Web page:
Pro-Israel senator retires at moment of change as US view softens on Palestinians

Veteran Democrat Ben Cardin announces he is not seeking re-election, as Washington grapples with far-right Israeli government

A veteran champion of US-Israeli relations, departing Senator Ben Cardin has admitted he has fears for democracy in Israel. AP
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Long-time foreign policy giant Senator Ben Cardin, once dubbed Washington's “Diplomat-in-Chief”, announced last week that he will not be seeking re-election.

One of the Democratic Party's most ardent advocates of the US-Israel relationship, he departs as the tide slowly turns regarding Congress's and the American public's attitudes towards Israel.

With roots in his home city of Baltimore's thriving Jewish community, the 79-year-old's career spanned 36 years and touched on a wide variety of issues both foreign and domestic. But his leadership on the US-Israel relationship is one many have highlighted as a standout.

“His efforts will continue to shape US foreign policy long after his retirement. He will be greatly missed in the halls of Congress,” Senate foreign relations committee chairman Bob Menendez told The National.

Hadar Susskind, president and chief executive of Jewish-American group Americans for Peace Now, told The National that Mr Cardin's legacy is “to a tee” the “traditional US definition of what it means to be pro-Israel”.

That traditional view is one that sees “no daylight” between the US and Israel and their special relationship, and considers Israel as the closest ally in the Middle East, Mr Susskind said.

That position has historically been a solidly bipartisan one in Washington, and it at times compelled Mr Cardin to cross party lines.

However, recent events have shown that even the close US-Israeli ties aren't necessarily guaranteed.

Mr Cardin criticised the effort by Israeli Prime Minister Benjamin Netanyahu’s far-right government to radically overhaul the judiciary. The proposal triggered days of street protests across Israel.

“Out of love for the people of Israel and our shared values, I am fearful for the future of democracy in Israel as the right-wing Netanyahu government threatens to undermine the essential checks and balances that make democracies work,” Mr Cardin wrote in February.

The overhaul, now on pause, seeks to weaken the Supreme Court and increase the government's role in selecting its judges.

This chaotic moment for Israeli democracy has “clearly been uncomfortable” for Mr Cardin, argues Mr Susskind, and for Americans like him who have been “deeply uncomfortable” criticising Israel over the years.

Attitudes towards Israel and Palestine are undergoing a sea change in the US, where a reckoning in Washington is under way over democratic threats in Israel and more Americans come to terms with its rights abuses against Palestinians.

In 2001, Gallup polling showed that only 16 per cent of Americans sympathised more with Palestinians, while 51 per cent sympathised more with Israelis.

Polling this year shows sympathy towards Palestinians has almost doubled to a new high of 31 per cent.

There was a larger surge among Democrats, who polled at 49 per cent more sympathetic towards the Palestinian people.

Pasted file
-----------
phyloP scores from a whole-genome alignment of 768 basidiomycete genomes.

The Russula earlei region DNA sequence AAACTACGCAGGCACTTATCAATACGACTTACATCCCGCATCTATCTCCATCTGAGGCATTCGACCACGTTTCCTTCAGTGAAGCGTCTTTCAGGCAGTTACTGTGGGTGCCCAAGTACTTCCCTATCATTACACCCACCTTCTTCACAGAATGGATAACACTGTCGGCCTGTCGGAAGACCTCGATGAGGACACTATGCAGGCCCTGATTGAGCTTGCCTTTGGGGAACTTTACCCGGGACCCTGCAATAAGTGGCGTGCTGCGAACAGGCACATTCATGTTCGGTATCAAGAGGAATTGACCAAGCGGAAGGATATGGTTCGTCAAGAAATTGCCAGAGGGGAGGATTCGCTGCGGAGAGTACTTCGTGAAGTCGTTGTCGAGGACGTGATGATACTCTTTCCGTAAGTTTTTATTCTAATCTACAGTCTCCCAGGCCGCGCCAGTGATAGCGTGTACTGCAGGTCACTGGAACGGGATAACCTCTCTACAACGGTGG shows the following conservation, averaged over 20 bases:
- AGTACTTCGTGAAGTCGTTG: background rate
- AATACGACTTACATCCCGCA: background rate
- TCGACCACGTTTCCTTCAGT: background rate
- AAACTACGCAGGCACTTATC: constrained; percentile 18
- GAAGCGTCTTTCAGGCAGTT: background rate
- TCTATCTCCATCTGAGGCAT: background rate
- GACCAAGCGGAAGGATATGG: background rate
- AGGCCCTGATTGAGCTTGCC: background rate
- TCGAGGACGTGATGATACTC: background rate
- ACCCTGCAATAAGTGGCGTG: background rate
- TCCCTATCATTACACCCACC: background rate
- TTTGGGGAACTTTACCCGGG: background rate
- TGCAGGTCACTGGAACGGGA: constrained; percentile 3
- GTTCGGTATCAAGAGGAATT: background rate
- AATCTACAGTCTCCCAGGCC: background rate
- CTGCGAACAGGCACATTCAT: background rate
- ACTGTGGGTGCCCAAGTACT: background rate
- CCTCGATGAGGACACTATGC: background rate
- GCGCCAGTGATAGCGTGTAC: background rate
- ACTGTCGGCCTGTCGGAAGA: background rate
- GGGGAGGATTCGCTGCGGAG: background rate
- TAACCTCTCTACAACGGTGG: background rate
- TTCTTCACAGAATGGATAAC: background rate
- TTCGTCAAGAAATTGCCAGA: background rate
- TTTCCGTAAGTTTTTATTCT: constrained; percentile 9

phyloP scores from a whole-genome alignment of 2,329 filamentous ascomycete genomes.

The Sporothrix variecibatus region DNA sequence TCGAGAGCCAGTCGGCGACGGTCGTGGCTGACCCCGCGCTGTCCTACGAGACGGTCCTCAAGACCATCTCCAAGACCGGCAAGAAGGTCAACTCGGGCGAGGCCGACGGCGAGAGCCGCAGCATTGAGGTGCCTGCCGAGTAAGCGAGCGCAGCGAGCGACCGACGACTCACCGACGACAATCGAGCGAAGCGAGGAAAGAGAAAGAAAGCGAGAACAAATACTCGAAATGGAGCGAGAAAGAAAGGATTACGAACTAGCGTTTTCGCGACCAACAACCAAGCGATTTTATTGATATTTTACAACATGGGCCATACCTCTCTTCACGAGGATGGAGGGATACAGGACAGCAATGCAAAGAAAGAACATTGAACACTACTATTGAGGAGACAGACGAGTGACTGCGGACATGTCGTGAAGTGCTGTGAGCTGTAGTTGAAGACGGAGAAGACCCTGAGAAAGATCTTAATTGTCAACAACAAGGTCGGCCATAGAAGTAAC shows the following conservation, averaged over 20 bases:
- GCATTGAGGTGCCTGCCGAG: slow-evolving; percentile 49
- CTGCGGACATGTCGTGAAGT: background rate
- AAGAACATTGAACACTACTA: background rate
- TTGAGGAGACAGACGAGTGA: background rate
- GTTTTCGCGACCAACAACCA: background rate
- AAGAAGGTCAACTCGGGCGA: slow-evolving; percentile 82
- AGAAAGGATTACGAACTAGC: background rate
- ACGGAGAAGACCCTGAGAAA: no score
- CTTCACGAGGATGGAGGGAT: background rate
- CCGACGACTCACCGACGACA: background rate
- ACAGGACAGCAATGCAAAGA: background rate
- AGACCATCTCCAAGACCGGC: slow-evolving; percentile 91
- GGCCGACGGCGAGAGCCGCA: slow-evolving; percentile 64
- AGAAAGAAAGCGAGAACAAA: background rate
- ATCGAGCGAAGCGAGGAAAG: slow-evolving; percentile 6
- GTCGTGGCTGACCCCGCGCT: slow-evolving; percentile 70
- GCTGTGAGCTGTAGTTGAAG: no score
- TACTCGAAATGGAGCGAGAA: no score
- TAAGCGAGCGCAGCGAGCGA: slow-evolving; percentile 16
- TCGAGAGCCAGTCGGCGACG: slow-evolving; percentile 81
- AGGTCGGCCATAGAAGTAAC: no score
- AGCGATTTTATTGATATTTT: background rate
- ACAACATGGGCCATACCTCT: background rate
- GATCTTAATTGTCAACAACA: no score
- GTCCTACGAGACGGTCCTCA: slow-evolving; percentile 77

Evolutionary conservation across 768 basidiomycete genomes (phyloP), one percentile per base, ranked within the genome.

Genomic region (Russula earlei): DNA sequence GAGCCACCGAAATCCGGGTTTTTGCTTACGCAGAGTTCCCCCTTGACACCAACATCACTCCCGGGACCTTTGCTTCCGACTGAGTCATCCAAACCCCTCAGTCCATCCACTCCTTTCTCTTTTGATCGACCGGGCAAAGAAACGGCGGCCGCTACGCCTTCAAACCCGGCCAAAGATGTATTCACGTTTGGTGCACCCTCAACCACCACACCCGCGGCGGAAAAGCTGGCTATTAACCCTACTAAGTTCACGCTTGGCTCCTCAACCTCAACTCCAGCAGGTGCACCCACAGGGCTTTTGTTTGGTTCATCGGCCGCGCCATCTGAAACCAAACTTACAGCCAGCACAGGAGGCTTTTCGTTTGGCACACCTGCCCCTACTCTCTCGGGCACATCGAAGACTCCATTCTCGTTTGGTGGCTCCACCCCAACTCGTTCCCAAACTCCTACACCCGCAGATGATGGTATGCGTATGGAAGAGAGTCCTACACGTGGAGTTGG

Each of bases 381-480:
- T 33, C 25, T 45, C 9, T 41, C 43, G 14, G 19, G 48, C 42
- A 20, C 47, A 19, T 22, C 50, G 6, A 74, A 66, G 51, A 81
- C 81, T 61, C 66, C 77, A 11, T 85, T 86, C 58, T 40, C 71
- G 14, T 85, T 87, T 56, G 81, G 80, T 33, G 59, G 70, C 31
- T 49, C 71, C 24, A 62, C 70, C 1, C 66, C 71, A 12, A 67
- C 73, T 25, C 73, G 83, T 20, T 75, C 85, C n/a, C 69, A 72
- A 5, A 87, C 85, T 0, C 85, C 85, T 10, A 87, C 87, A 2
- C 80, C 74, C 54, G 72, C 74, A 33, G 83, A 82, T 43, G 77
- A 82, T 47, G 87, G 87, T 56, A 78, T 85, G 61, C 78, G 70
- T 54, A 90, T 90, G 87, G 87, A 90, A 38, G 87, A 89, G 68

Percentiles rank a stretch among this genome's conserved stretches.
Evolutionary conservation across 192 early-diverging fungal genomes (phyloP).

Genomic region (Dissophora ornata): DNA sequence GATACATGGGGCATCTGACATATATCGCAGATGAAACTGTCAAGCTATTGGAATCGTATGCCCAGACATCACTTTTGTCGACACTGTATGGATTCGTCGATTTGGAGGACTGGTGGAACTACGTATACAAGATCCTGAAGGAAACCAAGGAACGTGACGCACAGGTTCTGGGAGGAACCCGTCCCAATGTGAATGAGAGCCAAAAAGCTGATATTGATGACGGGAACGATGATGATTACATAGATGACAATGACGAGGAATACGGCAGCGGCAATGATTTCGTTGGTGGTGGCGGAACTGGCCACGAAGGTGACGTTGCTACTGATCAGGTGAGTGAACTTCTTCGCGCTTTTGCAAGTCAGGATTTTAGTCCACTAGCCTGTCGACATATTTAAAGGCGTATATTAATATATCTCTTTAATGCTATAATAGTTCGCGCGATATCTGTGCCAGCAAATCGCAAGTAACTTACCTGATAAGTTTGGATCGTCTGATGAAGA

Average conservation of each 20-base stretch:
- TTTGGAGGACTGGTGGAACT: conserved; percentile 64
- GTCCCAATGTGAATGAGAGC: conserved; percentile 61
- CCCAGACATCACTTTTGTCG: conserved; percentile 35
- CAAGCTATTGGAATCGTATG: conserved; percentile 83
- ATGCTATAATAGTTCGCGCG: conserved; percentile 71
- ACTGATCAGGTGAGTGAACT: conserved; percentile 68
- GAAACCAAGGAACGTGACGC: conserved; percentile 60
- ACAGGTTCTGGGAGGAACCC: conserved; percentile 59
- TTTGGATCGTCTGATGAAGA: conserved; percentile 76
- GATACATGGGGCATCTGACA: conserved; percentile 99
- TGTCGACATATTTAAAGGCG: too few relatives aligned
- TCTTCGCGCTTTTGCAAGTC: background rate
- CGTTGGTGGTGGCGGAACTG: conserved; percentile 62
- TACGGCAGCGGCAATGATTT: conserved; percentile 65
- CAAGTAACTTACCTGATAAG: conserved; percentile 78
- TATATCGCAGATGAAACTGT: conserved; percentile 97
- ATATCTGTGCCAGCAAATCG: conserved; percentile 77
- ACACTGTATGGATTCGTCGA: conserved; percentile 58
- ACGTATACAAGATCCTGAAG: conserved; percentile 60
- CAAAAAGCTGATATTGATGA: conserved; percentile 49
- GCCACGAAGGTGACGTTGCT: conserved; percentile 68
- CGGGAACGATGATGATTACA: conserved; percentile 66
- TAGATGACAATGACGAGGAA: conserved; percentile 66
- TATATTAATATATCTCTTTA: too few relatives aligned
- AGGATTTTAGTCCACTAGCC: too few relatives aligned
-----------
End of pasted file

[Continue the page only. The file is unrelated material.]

And Mr Cardin's retirement comes at moment of change for Congress, as more and more representatives and senators are speaking out for Palestinians.

“Those people who share [Mr Cardin's] views on that special relationship, and 'no daylight' and all that, that opinion is not increasing,” Mr Susskind said.

“The Senate is changing, and I think it was going to change whether [Mr Cardin] was in it or not. But certainly this generational change becomes part of that story.”

Ben Cardin's work on MENA issues

Senate foreign relations committee ranking member Jim Risch told The National that Mr Cardin “has worked to fight corruption and promote human rights … and is a tireless proponent for peace in the Middle East. His leadership will be missed”.

Among one of his most noted moments, Mr Cardin became a rare Democratic senator to break party lines and vote against former president Barack Obama's landmark Iran nuclear deal — the Joint Comprehensive Plan of Action — in 2015.

Once former president Donald Trump took office and pulled Washington out of the deal, Mr Cardin ultimately spoke out against withdrawal.

He wrote in 2018 that “President Trump has breathed air into Tehran’s inevitable argument to the international community: We kept our end of the deal, but America is not good for its word and cannot be trusted.”

Sean Bartlett served as Mr Cardin's communications director and spokesman during that hectic moment in foreign policy. He said that Mr Cardin ultimately became “one of the most adamant and clear voices that the JCPOA was working”, he told The National.

“I was proud that despite his ultimate opposition to the JCPOA, he found a way to set any personal or political feelings aside, understand the policy was working, and become an ardent defender of what was in the best interest of the US,” Mr Bartlett added.

In 2017, Mr Cardin co-sponsored the Israel Anti-Boycott Act, which would have cracked down on the Boycott, Divest, Sanction Palestinian rights movement, aimed at boycotting illegal Israeli settlements in the West Bank.

The bill never passed, amid Democratic concern about its threat to free speech rights.

The veteran senator had been associated with the stalwartly pro-Israel American Israeli Public Affairs Committee, but stirred some discussion when in 2018 he spoke at the group's more progressive Jewish-American rival, J Street.

Updated: May 11, 2023, 2:30 AM